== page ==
As the nonionic surface active agent to be used in the invention, there may be exemplified higher alcohol-ethylene oxide adducts, alkylphenol-ethylene oxide adducts, fatty acid-ethylene oxide adducts, fatty acid ester of polyalcohol-ethylene oxide adducts, higher alkylamine-ethylene oxide adducts, fatty acid amide-ethylene oxide adducts, fat-ethylene oxide adducts, polypropylene glycol-ethylene oxide adducts, fatty acid esters of glycerol, fatty acid esters of pentaerythritol, fatty acid esters of sorbitol and sorbitan, fatty acid esters of sorbitol and sorbitan-ethylene oxide adducts, fatty acid esters of sugar, alkyl ethers of polyalcohols, fatty acid amides of alkanolamine, etc. Specific examples are polyoxyethylene lauryl ether, polyoxyethylene oleyl ether, polyoxyethylene octylphenol ether, polyoxyethylene nonylphenol ether, sorbitan monolaurate, sorbitan distearate, polyoxyethylene sorbitan monolaurate, polyethylene glycol monostearate, polyethylene glycol distearate, glycerin monostearate, etc.

As the anionic surface active agent to be used in the invention, there may be exemplified fatty acid salts, salts of sulfuric esters of higher alcohols, salts of sulfuric esters of higher alkylethers, salts of sulfuric esters of liquid fatty oils, sulfates of aliphatic amines and aliphatic amides, sulfonated olefins, salts of alkylaryl sulfonic acids, salts of paraffinsulfonic acid, salts of fatty acid amide sulfonic acid, sulfonates of dibasic fatty acid esters, salts of lignin sulfonic acid, salts of naphthalene sulfonic acid condensed with formalin, salts of phosphoric acid esters of higher alcohols, salts of polyoxyethylene sulfate, etc. Specific examples are sodium oleate, potassium salts of fatty acids, sodium salts of laurin sulfuric ester, sodium alkylnaphthalenesulfonate, sodium dialkyl sulfosuccinate, polyoxyethylene alkylphenyl sulfate sodium salts, salts of alkyl phosphates, the formalin-condensation product of Schaffer's acid and cresol, etc.

Among the said nonionic surface active agents, those being 5 to 20, preferably 7 to 20, in HLB are particularly effective for the purification method of the invention, since they exhibit a high selectivity on the water-solubilization of dinitroanthraquinones and β-nitroanthraquinone in the treatment with the aqueous sulfite solution. By the excellent action of such surface active agents, the greater part of the dinitroanthraquinones and β-nitroanthraquinone contained in the crude 1-nitroanthraquinone can be water-solubilized and thus eliminated, and 95 % of the 1-nitroanthraquinone in the crude 1-nitroanthraquinone can be isolated as a purified product with a purity exceeding 98 %.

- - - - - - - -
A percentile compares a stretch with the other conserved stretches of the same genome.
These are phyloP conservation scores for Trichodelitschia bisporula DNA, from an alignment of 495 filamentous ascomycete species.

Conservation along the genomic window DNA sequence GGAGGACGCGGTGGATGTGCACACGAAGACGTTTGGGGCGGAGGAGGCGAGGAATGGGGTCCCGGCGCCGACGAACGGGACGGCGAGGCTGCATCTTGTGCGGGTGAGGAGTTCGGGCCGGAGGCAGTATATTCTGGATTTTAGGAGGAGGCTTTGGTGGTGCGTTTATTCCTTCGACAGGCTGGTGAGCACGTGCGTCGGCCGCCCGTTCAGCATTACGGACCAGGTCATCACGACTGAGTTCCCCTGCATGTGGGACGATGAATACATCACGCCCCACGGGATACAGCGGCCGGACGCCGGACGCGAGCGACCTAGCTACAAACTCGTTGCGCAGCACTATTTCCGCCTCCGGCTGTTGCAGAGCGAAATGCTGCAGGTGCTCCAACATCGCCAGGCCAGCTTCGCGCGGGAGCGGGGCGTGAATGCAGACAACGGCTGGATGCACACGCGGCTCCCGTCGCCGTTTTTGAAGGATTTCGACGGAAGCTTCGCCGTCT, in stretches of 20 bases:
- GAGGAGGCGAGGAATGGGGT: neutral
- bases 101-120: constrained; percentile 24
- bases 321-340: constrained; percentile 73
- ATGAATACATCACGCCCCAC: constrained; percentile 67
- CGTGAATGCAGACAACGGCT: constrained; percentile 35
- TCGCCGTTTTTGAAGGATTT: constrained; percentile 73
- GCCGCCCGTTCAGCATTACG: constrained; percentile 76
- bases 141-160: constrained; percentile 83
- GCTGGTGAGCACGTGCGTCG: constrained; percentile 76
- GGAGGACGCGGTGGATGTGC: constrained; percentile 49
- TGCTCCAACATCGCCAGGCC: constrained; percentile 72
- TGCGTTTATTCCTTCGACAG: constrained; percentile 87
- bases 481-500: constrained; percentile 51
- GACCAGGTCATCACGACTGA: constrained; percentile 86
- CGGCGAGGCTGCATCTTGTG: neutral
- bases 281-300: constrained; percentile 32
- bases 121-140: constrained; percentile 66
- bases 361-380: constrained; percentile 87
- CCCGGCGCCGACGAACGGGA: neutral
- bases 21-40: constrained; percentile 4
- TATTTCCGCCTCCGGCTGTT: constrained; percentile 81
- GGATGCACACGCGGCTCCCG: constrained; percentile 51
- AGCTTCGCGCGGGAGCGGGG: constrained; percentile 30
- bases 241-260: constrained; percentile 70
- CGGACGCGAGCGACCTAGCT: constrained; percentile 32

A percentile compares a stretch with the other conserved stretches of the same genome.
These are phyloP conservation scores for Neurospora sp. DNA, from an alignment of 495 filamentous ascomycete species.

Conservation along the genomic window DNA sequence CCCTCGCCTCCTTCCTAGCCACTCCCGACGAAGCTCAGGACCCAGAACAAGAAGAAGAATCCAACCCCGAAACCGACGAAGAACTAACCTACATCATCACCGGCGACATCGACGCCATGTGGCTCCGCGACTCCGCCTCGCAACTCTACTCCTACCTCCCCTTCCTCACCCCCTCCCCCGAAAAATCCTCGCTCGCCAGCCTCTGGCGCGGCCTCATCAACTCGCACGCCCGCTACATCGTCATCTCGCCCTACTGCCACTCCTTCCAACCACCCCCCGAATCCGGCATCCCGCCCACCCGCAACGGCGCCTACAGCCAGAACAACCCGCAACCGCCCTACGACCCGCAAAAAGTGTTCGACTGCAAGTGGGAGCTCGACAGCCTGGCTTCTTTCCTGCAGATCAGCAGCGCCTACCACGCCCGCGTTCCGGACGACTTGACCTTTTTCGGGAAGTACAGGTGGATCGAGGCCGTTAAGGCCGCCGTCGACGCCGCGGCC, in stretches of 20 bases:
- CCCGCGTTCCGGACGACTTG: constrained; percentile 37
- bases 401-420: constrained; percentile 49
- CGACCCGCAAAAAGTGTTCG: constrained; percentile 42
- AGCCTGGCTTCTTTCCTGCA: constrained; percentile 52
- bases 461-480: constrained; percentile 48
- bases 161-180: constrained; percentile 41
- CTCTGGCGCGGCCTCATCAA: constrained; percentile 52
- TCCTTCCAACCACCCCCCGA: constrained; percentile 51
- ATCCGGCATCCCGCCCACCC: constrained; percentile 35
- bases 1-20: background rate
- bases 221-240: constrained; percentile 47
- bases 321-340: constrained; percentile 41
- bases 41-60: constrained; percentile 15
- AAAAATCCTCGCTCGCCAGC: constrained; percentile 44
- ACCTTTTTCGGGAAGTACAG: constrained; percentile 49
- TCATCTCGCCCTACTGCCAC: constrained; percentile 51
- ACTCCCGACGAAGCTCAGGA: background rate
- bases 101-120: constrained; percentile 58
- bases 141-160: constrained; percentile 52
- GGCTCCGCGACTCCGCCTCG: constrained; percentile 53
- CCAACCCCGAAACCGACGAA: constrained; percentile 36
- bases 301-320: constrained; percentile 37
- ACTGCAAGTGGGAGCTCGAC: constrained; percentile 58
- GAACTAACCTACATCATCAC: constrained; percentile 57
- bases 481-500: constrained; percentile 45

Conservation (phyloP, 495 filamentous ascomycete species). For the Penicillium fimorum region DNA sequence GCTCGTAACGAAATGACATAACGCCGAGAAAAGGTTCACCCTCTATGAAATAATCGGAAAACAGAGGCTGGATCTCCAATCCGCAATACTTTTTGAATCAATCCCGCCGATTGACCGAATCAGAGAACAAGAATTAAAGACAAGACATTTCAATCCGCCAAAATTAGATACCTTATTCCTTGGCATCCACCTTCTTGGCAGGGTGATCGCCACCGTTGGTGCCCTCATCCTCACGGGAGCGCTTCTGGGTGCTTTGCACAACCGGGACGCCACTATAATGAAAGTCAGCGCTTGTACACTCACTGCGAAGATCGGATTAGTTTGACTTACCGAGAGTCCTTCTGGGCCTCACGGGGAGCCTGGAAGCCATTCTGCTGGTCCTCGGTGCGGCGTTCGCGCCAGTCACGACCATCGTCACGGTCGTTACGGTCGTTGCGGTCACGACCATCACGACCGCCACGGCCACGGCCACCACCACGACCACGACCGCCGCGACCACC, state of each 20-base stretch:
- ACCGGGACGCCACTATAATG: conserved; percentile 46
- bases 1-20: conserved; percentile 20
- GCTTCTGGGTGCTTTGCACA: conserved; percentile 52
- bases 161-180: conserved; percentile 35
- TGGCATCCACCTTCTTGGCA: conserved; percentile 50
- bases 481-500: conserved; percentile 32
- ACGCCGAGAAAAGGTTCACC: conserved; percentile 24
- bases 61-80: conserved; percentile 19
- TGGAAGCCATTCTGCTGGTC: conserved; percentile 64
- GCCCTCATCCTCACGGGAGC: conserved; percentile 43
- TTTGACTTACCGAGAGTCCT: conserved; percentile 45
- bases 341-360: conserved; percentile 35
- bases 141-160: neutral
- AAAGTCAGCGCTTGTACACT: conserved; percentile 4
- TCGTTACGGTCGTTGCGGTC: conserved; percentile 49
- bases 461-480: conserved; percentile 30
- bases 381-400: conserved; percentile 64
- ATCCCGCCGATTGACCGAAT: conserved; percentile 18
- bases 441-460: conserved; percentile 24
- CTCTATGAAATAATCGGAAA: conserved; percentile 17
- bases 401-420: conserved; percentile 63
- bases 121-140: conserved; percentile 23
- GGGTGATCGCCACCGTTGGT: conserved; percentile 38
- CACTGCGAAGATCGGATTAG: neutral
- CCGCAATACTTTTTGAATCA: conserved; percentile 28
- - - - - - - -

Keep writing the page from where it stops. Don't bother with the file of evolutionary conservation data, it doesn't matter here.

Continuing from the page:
The amount of the surface active agent to be used is 0.001 to 5 parts by weight, preferably 0.05 to 1 part by weight, to 10 parts by weight of the crude 1-nitroanthraquinone.

In the reaction according to the present method, there exists a relationship with an inverse proportion between the reaction temperature and the reaction time. In the usual case, it is industrially advantageous to effect the reaction at a temperature of about 50 to 150 C., preferably about 80 to 120 C., for about 1 to 24 hours under normal pressure or an elevated pressure of 0.5 to 5 kg/cm2. The optimal reaction temperature and time are varied according to the amount of the impurities and other reaction conditions determined depending thereupon.

According to the method of the invention, there can be obtained a highly purified 1-nitroanthraquinone which does not contain impurities other than a trace amount of unreacted anthraquinone. The thus purified 1-nitroanthraquinone may be isolated from the reaction mixture or taken as such in the reaction mixture form after the alkali sulfite treatment, and subjected to a conventional reduction or amination procedure to obtain 1-aminoanthraquinone.

For isolation of the purified 1-nitroanthraquinone, a specific isolation method is required, since, in the reaction mixture after the alkali sulfite treatment, the purified 1-nitroanthraquinone is present in fine particle form. For example, a filter paper with extremely fine texture is employed, or the reaction mixture is subjected to centrifugation and the supernatant is removed off by decantation.

There may be also employed a high polymer coagulant for catching fine particles. As such a coagulant, a cationic one such as polyacrylamide is used. Further, the isolation may be effected by adding to the reaction mixture after the alkali sulfite treatment an inorganic salt such as sodium chloride so as to promote the growth of crystals of purified 1-nitroanthraquinone and collecting the crystals by filtration.

Furthermore, the reaction mixture may be kept at a high temperature for several hours together with an inactive organic solvent so as to make the crystals of purified 1-nitroanthraquinone grow to obtain a sufficient particle size for isolation by filtration. In this case, the filtration is effected after recovery of the inactive organic solvent. As the solvent to be used in this method, a water-insoluble one is desirable when considering its recovery. Specific examples of such solvent are benzene, toluene, o-, m- or p-xylene, ethylbenzene, monochlorobenzene, o-, m- or p-dichlorobenzene, 1,3,5-trichlorobenzene, nitrobenzene, o-nitrotoluene, etc. The amount of the solvent to be used is usually 0.1 to 3 times, preferably 0.3 to 1.5 times as large as the amount of the purified 1-nitroanthraquinone. The treatment with the solvent is usually effected for 1 to 10 hours.